In 2016 nearly 800 million people across the world did not have enough to eat. This was not, however, due to there being insufficient food to go round.
Last month the World Food Programme published a report called Counting The Beans: The True Cost of a Plate of Food around the World.
It is an eye-opening and uncomfortable read. Using a “global index” of food prices, the report calculates the true cost of the same plate of food in different countries across the world.
Using a standard bean stew with rice as its baseline, the report shows that the ingredients to make the dish would cost a consumer in New York just $1.20. For the same ingredients the relative cost to someone in Bangladesh would be $11.25. In Yemen the relative cost would be $46.30 and in South Sudan it would be $321.70.
To put it another way, to put that meal together would cost an individual in New York just 0.6% of their daily income, whilst for an individual in South Sudan that single, simple meal would cost more than they earn – 155% of their daily income.
The report demonstrates that it is not an absence of food that led to so many people going hungry last year. It is the sheer cost, the true cost, of that food that is the problem. Factors affecting the price of food in these poorer countries include global warming, political instability, military conflict and weak infrastructure.
The report makes a number of detailed, well thought out recommendations, ranging from social protection, health and education to changes to food systems and supply chains.
However, one further sobering thought which is not covered in the report is this: whilst those 800 million people went hungry last year, the rest of us threw out enough edible food to feed 2 billion.
On to the recipe.
My pumpkin and squash harvest was a little disappointing this year. In the UK we suffered quite a temperature drop in August, and having spoken to other gardeners, it seems that this may be why some of my squash fruit ended up smaller than expected.
But never fear, there are lots of wonderful things that can be done with baby squash, as this recipe shows. The variety I have used is called blue ballet, which I like for its attractive outer colour, but any variety of small squash or pumpkin would work just as well.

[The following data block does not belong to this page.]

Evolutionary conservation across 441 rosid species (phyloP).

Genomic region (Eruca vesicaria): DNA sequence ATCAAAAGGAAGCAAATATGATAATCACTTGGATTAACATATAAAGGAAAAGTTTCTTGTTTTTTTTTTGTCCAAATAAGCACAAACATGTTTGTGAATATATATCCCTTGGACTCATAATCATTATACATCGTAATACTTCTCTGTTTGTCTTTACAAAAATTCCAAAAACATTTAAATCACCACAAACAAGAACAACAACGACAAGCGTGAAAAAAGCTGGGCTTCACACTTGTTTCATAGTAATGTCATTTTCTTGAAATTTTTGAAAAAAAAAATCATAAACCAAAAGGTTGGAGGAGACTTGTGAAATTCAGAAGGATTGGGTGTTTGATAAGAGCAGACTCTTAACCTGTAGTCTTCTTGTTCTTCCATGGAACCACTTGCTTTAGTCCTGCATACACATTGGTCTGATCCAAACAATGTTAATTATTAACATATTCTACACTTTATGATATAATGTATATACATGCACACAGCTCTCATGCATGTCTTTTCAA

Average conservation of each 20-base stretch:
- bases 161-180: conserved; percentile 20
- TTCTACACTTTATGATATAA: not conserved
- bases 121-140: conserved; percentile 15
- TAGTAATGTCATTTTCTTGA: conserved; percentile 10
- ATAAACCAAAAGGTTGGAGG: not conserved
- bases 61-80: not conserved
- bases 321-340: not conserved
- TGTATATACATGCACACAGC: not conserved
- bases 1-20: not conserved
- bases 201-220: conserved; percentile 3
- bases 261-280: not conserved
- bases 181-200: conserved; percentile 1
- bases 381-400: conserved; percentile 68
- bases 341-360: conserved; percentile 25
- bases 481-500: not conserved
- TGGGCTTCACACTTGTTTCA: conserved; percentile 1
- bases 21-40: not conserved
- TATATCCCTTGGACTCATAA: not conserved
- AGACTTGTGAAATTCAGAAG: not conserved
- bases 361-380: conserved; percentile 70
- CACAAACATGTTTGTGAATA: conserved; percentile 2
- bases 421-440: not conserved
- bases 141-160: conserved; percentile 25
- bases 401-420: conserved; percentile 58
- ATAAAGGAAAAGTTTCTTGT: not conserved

Under the terms of our arrangement, every couple of months I select products from the Suma Wholefoods range which Suma provide free of charge. From these I create an original recipe which appears on the Suma website as well here, on the Circus Gardener’s Kitchen.
When I saw that Suma had started stocking black chickpeas I couldn’t resist the temptation to use them in this recipe. Like the more common, paler chickpea, the black chickpea is high in protein but has a higher fibre content. I really like its buttery texture and earthy, nutty taste.
If you can’t source black chickpeas, or indeed red quinoa, use “conventional” varieties of both.
roast squash and black chickpea salad
2 small squash
4-5 sprigs fresh thyme
160 g organic red quinoa
2 400 g cans organic black chickpeas
350 g cavalo nero or other kale, thick ribs removed and shredded
16 cherry tomatoes, halved
1 red onion, finely sliced
½ tsp sea salt
½ tsp ground cinnamon
4 tbsp extra virgin olive oil
for the dressing
1. Pre-heat the oven to 150°C (300°F, gas mark 2). Leaving the outer skin on, halve the squashes and scoop out the seeds. Cut into thin wedges, about 1 cm thick. Place the wedges in a deep roasting tin and add two tablespoons of the olive oil, together with the thyme sprigs. Toss to combine.
2. Place the halved cherry tomatoes, cut side up, on a baking tray. Drizzle over a tablespoon of olive oil and sprinkle evenly with the sea salt and the cinnamon.
3. Place the squash and the tomatoes in the pre-heated oven on separate shelves. Roast the squash wedges for 25 minutes, or until they are tender and starting to started to catch at the edges. Remove from the oven. Drain the wedges on kitchen paper, and set to one side. The tomatoes will need a bit longer – about 45-50 minutes cooking time in total – until they are soft and beginning to catch slightly on the edges. Remove from the oven and drain on kitchen paper. Set to one side.
3. While the squash and tomatoes are roasting, place the quinoa in a sieve and rinse under cold running water. Place in a pan and cover with cold water to a depth of 2 cm above the quinoa. Add a pinch of sea salt and place the pan over a medium heat. As soon as the water begins to simmer, reduce the heat and simmer gently for 15 minutes, by which time the water should have been absorbed and the quinoa will be just cooked. Remove from the heat and leave to one side.
3. Place a large frying pan or wok over a high heat and add the remaining two tablespoons of extra virgin olive oil. Once the oil is hot, add the shredded kale. Stir-fry vigorously for 2 minutes until the kale is just wilted and beginning to char slightly. Remove from the heat and tip into a bowl. Add the quinoa, black chickpeas and red onion and toss to combine.
4. For the dressing, place the avocado, cumin, lemon juice, tahini, olive oil and water in a blender and process until smooth.
5. To assemble, divide the chickpea, quinoa, kale and red onion mixture between four plates. Arrange the roast squash and tomatoes across the top. Serve with the avocado and cumin dressing, which should be drizzled generously over the salad.